Support Your Parks Weekend is a seasonal event run by the folks at Parks On The Air. Since getting into POTA, I’ve been trying to activate and hunt for each of the events as they pass. More than anything, events like this are an excuse to get out into the field and do what I wanted to be doing anyway.
Being that the weather in NE Ohio has been beautiful and given that on this particular day it was just too good not to be outside, the bike was the only option. But this time, my family was out at an event all day and given that I screwed up and left my feed line at home last time, I decided to put a hand on each piece of gear to make sure I had what I needed.
All of the gear stowed away nicely and I made sure that it all got into my pannier. With the bike loaded up, I hit the trail. It was sunny, but cool with the breeze. There are a couple of places where I have to be off of the bike trail and ride on roads with cars. After one of those spots, I ended up waiting for a cycling club to get on the trail. There were probably more than 40 participants of all ages, sizes, and fitness levels. Being at the back of this pack added some time to the ride, but I wasn’t really in any hurry. In fact, I turned off the assist and rode with the ebike’s dead weight for most of the ride to the park.
If you’ve never ridden an ebike, they’re heavy. Lots of battery and that motor isn’t light either. The steel framed Huffy 10 speed I had in 1982 would feel like carbon fiber next to this thing. But any day out riding is better than one without a ride.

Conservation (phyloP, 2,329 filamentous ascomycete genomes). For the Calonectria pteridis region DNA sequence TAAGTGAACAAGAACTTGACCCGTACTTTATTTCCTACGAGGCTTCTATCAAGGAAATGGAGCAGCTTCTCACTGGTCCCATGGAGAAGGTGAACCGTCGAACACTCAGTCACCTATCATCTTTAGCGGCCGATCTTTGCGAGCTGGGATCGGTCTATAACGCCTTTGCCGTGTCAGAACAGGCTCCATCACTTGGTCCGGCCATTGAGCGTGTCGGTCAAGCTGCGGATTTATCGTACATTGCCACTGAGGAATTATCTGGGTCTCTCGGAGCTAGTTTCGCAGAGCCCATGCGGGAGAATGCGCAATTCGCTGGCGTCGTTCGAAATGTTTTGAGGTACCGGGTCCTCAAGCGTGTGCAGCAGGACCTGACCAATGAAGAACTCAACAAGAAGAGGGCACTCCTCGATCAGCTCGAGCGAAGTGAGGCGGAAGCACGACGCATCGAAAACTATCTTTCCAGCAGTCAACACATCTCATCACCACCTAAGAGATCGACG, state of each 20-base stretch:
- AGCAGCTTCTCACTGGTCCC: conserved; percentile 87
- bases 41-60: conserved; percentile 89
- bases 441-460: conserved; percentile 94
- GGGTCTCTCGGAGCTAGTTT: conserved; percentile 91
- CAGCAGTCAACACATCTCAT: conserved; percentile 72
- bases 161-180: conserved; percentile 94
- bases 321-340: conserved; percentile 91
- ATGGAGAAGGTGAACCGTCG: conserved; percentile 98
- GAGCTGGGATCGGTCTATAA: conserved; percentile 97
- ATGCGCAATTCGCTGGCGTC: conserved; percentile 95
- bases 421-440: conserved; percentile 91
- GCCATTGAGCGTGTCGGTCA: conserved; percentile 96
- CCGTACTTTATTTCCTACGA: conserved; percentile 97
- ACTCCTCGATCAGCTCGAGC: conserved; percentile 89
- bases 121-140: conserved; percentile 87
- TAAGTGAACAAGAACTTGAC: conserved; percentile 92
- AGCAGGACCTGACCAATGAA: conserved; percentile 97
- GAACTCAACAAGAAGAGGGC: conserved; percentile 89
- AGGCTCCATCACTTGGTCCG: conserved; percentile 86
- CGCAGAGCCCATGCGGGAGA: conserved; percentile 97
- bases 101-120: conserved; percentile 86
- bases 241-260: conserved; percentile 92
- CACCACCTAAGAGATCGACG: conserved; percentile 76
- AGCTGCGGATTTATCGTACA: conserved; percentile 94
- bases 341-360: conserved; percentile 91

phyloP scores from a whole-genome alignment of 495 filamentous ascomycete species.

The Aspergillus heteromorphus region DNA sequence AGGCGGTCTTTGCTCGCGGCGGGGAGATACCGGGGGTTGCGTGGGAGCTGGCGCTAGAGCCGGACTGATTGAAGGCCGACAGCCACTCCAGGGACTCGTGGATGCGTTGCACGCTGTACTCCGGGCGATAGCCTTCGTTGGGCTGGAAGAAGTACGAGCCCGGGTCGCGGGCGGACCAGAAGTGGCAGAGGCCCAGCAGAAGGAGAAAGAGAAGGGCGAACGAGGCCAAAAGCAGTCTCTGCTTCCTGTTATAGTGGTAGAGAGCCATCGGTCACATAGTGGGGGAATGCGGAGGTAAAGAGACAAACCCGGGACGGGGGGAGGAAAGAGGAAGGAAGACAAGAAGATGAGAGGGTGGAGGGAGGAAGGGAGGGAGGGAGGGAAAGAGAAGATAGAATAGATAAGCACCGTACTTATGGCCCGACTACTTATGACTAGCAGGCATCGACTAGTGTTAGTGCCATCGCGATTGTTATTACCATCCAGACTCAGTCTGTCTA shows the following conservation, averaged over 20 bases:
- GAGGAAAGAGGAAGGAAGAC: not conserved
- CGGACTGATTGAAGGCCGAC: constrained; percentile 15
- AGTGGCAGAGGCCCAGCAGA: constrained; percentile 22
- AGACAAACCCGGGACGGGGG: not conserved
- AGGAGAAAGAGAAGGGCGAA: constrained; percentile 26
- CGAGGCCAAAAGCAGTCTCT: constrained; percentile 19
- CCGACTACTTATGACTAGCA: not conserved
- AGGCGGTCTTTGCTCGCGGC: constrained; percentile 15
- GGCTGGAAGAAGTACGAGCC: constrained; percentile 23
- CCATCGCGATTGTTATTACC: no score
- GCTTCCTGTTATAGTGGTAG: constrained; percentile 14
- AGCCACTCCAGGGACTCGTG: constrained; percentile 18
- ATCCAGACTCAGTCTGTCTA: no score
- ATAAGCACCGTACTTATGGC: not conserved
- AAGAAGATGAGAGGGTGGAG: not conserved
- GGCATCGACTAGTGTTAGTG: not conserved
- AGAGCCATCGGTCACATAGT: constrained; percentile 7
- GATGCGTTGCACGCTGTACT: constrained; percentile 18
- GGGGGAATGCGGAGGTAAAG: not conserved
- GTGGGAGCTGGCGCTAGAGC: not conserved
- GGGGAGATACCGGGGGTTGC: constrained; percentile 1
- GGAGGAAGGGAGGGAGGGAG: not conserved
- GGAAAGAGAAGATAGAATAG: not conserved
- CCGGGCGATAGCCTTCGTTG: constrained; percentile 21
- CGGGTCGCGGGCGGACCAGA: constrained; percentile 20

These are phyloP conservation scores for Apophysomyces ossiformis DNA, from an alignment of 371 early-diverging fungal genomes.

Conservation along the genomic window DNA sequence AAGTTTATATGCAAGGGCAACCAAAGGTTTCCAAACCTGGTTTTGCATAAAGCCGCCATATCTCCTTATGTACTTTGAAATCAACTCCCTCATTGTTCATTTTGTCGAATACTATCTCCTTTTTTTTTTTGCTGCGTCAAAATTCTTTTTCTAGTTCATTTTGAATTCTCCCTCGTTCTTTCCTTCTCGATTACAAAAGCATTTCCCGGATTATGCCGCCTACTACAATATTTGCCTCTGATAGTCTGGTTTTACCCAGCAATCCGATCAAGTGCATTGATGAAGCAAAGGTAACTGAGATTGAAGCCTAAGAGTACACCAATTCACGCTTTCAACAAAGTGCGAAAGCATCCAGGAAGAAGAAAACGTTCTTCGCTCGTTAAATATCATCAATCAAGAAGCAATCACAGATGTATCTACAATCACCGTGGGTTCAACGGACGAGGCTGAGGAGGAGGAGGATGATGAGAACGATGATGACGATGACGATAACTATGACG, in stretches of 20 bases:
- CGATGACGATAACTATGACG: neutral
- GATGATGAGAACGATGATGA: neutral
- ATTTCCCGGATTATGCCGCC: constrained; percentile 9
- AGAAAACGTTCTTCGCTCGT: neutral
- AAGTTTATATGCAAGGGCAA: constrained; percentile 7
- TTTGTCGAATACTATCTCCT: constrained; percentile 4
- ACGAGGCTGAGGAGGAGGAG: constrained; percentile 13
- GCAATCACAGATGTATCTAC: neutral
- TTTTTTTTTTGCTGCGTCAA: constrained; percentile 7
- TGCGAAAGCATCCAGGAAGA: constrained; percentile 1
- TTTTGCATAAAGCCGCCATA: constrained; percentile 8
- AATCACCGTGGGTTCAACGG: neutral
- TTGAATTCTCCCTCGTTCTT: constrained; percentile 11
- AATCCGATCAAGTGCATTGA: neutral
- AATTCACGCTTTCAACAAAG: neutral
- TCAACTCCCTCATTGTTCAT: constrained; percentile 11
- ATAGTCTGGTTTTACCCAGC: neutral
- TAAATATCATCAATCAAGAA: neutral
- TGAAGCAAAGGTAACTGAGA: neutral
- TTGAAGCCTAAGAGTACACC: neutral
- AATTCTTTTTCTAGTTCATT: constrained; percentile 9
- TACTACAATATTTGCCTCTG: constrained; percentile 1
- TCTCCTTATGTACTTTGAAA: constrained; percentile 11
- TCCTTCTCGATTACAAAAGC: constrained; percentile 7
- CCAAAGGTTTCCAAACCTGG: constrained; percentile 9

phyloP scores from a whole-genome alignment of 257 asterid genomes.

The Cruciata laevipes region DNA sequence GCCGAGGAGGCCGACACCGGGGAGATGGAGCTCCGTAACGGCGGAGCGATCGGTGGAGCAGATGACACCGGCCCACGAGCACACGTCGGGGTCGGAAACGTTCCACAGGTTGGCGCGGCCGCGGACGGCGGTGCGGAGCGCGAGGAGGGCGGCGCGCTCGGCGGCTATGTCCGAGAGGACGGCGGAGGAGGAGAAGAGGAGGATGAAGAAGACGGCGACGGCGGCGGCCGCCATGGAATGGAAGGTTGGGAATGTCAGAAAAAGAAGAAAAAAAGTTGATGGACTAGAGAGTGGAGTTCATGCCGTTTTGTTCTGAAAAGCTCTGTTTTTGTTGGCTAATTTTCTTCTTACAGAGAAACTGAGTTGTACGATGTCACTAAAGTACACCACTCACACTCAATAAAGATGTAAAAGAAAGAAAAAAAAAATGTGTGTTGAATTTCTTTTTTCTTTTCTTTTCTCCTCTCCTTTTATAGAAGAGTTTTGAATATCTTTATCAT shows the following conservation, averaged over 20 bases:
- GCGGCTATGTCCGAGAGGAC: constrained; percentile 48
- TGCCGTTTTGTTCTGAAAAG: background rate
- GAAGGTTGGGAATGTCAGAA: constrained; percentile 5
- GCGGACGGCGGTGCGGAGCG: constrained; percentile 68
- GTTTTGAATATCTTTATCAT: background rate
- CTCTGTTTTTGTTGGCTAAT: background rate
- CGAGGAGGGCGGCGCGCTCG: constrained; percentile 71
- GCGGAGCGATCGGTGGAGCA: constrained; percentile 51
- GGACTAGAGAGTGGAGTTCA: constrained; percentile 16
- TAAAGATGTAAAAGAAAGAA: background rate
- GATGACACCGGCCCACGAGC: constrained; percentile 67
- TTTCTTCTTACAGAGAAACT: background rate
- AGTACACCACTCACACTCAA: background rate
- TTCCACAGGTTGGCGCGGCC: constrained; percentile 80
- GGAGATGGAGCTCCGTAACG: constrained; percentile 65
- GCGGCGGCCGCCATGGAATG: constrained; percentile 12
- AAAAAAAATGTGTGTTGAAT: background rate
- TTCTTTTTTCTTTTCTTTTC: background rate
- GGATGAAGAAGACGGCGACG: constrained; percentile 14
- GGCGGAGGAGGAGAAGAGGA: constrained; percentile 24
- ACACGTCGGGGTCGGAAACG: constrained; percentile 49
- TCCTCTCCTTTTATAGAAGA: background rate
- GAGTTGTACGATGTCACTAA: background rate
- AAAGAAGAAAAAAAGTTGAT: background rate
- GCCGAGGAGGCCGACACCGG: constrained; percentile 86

I got to The Ledges area of Cuyahoga Valley National Park – K-0020 and while there were people there, it wasn’t nearly so crowded as one might have expected for such a beautiful day. Setup was quick and I was on the air in under 5 minutes.
The bands were not in my favor. No one could hear me on 40m and the traffic on 12m and 15m – which has been good lately – was not there. I checked PSK Reporter and I was definitely getting out. Just not to anyone that wanted to come back. I sat on 20m for a good long while and slowly accumulated enough contacts to call it an activation. Given the state of the bands, I didn’t even bother to get out the mic. 10 watts of SSB wasn’t going to have much of a chance, or so it seemed.
I sat for a bit and enjoyed a granola bar and sipped some more water before packing up. The ride home was unusually quiet. Having ridden with no assist most of the way there and back, I only burned about 28% of my battery over 22 miles. Not too bad! I do use the assist when on the open road with cars. I like to have the advantage that a little assist gives when negotiating traffic and people who aren’t as mindful as they might be behind the wheel of a mulithousand pound machine.
Here’s what the QSO Map looks like: